The last image shows the method of adding the dimple. I use a round burr bit to remove most of the material, then follow up with a much smaller sanding bit to smooth out the roughness.
Shape the BackShape the FrontEnsure Top is EvenAdd the "Dimple"

I am now experimenting with using foam for the cap peaks. It is not that the wooden ones do not look good, but that they are so time consuming to make. (Not to mention that I tend to sand my fingertips when trying to shape very small bits.)

Add a Foam PeakTrim and Cover with Glue

An interesting variation of the kepi is to make two parallel 15° cuts with the miter saw so that the front and back of the hat is sloped forward. This shape is very similar to a German police officer's cap in the late 19th century and is also reminiscent of a German Jager shako in the Franco-Prussian War.

The last figure is a Zouave in turban (or a Sikh, or any number of Asians that wear turbans). This requires you get a "beehive" bead and carefully cut it in half.

To make the turban look a little better, you need to cut the top of the figure's head at a 15° angle so the turban is high on the forehead and low on the back of the neck.

For Indian turbans, like Bengal lancers, you can add a foam rectangle to the back to represent the end hanging down.

Well, I hope you have found this instructive. My next project is to show how to make small accessories that are hard or tedious to duplicate in wood, such as an assault rifle (to go with my beret-wearing African troops).

See you next time!

Saturday, September 15, 2012

Experimenting with Foam Tricornes

As many people know I like the American Revolutionary period. I have many units in 15 mm painted up that I use with various rules, but despite my joy in building and painting my wooden soldiers, I have not done this period in wood simply because of the tricorne hat. All of my previous attempts have not been satisfactory. This time I think I may have it.

I started by using a drafting circle template to draw a circle on a foam sheet. I figured out which circle to use by simply holding the wooden figures head inside of the circles in the template until I found one the right size for the hat and another for the hole in the center where the head would go. I then cut the larger circle out of the foam and the smaller circle out of the center of the larger circle.


The next step was to pull the foam down over the head to the neck. Note that the center hole is slightly smaller than the diameter of the head, so the hole  stretches and then snaps back.


It is important to pull down and then pull back up because you want the cupping of the hat to go upward, as in the figure below. Make sure the bottom is as even as possible, unless you are going for a cocked hat look (which is always good for variation).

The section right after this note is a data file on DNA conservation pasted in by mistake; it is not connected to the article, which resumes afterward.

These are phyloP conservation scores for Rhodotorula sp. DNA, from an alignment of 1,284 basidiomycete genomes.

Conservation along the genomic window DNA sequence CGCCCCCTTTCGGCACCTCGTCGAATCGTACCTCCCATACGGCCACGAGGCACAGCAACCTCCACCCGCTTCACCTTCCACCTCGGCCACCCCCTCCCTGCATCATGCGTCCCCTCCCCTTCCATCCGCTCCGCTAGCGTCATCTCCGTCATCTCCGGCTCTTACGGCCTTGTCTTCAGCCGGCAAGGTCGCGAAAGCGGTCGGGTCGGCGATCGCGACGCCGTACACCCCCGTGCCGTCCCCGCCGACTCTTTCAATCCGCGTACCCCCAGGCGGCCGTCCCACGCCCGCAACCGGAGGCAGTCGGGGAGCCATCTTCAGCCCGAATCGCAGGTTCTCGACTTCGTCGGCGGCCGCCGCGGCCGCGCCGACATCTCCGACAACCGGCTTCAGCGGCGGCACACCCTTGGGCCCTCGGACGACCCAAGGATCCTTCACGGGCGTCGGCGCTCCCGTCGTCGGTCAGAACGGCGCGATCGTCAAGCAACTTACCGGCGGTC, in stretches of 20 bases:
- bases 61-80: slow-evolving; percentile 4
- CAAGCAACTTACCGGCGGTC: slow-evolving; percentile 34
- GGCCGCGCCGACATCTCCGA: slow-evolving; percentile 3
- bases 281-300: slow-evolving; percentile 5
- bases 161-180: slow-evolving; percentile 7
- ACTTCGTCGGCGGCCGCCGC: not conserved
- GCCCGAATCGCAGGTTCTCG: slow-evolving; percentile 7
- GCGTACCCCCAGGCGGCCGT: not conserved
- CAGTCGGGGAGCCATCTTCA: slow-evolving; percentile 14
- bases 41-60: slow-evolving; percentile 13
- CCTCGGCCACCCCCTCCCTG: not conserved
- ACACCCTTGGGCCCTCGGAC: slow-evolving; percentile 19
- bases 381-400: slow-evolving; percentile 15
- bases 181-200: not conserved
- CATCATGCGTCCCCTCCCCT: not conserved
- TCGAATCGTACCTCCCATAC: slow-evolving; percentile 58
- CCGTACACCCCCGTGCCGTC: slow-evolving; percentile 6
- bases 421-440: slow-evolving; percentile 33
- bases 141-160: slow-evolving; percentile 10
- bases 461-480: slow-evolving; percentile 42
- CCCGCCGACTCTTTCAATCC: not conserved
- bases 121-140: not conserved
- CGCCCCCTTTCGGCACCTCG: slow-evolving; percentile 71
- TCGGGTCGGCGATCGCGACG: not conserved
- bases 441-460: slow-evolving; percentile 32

Carefully use thinned white glue to keep the hat in place. Note that I used a micro brush applicator to lay down the glue and to sop up some of the excess (after this picture was taken).


Here are the micro brush applicators that I use. These were purchased from Micromark and although they are very expensive, I have had these for awhile and typically reuse them. (They also served as scrap plastic. I used one as the telescope for my French Napoleonics artillery officer.)


After the glue has set enough for the hat not to move, but before completely dry, I added two spots of Gorilla Glue Superglue to glue the sides to the head. You can start to see the three corners taking shape, which is where the tricorne name ("tri-cornered hat") comes from.


A little more superglue on the rear to bring up that flap.


Yet more superglue on the front-left and front-right to get more of a "point" on the front corner.


Here is the tricorne painted up, giving you a better idea of how it looks.

Front ViewSide ViewRear View

If you are a tricorne aficionado you will probably note that it is closer in appearance to earlier tricornes (War of Spanish Succession, Great Northern War, War of Austrian Succession, etc.) and less like that in the American War of Independence. I strongly suspect that the pattern for tricornes (or bicornes, for that matter) is not a perfect circle, but an elliptical shape. I would require more study.

So, am I going to get into a new period? No, not yet. I need to get more Napoleonic troops ground out and "finish" that period. Like my work with using foam for arms, I would need to make a template for the tricorne in order to ease the process of making a large number of them. For now, it is simply an interesting experiment and something to tuck away for future use.

I will probably use this same technique to make big floppy hats for Musketeers, a skirmish period I have wanted to game in for awhile.